Wire nut w/5 #12

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Right, just not for the EGC.
Wayne
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On Wed, 26 Aug 2009 18:24:58 +0000 (UTC), Wayne Whitney

Where does cutting back a well twisted and soldered joint violate that??

Or anything recommended violate that??? The ground connector, twisted and soldered with no tape meets the requirement (assuming solid wires)

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You are supposed to solder last. If you cut it after you solder it, you no longer guarantee that it is mechanically secure without the solder.

I disagree. I would say that connection "depends solely on solder". Clearly it depends on the solder to be an acceptable splice, and since the solder is only added element to make the splice, it depends solely on the solder.
Anyway, that issue is mute, because the 2008 NEC prohibits soldered splices for the EGC by omitting them from the list of acceptacle connection methods in 250.8(A).
So go ahead and solder the grounded and ungrounded conductors, but for the grounding conductor, you would need to do something else, like crimping before soldering.
Cheers, Wayne
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Wayne Whitney wrote:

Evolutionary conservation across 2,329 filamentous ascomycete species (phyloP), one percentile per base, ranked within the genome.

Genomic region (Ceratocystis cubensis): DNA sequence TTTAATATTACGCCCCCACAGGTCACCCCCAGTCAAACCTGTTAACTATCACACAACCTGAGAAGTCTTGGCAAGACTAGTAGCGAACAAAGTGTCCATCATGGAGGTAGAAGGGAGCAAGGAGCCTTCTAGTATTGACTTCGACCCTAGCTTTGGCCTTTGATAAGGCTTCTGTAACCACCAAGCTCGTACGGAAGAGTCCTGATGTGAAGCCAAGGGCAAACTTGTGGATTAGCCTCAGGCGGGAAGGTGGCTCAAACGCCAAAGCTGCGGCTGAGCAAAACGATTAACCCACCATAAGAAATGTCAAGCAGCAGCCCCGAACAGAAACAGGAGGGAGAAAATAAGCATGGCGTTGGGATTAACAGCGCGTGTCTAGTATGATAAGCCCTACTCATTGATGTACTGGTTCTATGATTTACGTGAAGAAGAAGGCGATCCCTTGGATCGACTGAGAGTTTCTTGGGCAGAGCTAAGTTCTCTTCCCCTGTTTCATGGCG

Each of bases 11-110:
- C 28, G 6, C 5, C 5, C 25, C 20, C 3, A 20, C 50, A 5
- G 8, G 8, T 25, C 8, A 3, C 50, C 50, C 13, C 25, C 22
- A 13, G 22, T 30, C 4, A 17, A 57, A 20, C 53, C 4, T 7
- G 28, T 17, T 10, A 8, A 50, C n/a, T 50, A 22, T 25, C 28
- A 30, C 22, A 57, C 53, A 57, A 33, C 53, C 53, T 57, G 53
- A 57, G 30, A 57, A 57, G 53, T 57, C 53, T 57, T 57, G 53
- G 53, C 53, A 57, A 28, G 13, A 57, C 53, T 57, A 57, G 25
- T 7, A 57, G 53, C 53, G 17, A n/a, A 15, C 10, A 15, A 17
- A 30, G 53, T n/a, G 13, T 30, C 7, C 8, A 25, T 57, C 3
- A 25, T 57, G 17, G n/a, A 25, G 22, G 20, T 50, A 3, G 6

ya and for a number of years the speed limit was 55. What's your point? No one's opening up the tape and looking.
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Ideal makes push in connectors similar to these in I have seen up to six conductors.
http://electrical.hardwarestore.com/14-46-wire-connectors/push-in-wire-connector-638828.aspx
They really do work well in where space is an issue.
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I did see these at HomeDepot, but when you examine them up close, I don't see how that could not melt when subject to any amperage. The expert on hand said that some/most the new light fixtures have these provided as opposed to wire-nuts with the fixture in the box.
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I did see these at HomeDepot, but when you examine them up close, I don't see how that could not melt when subject to any amperage. The expert on hand said that some/most the new light fixtures have these provided as opposed to wire-nuts with the fixture in the box.
They are rated for number 12 wire. I haven't researched all the specs, but we have used them on several jobs without a problem. They make pigtailing really quick too.
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I did see these at HomeDepot, but when you examine them up close, I don't see how that could not melt when subject to any amperage. The expert on hand said that some/most the new light fixtures have these provided as opposed to wire-nuts with the fixture in the box.
http://www.idealindustries.com/prodDetail.do?prodId=in-sure&div=0&l1=push-in&l2=in-sure
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.
I saw them also, but on reading the fine wording it stated "for ground connections". Also, how would the block be any different than back- stabbed recepticals, which are no longer allowed for #12 wire???
Red
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I saw them also, but on reading the fine wording it stated "for ground connections". Also, how would the block be any different than back- stabbed recepticals, which are no longer allowed for #12 wire???
Red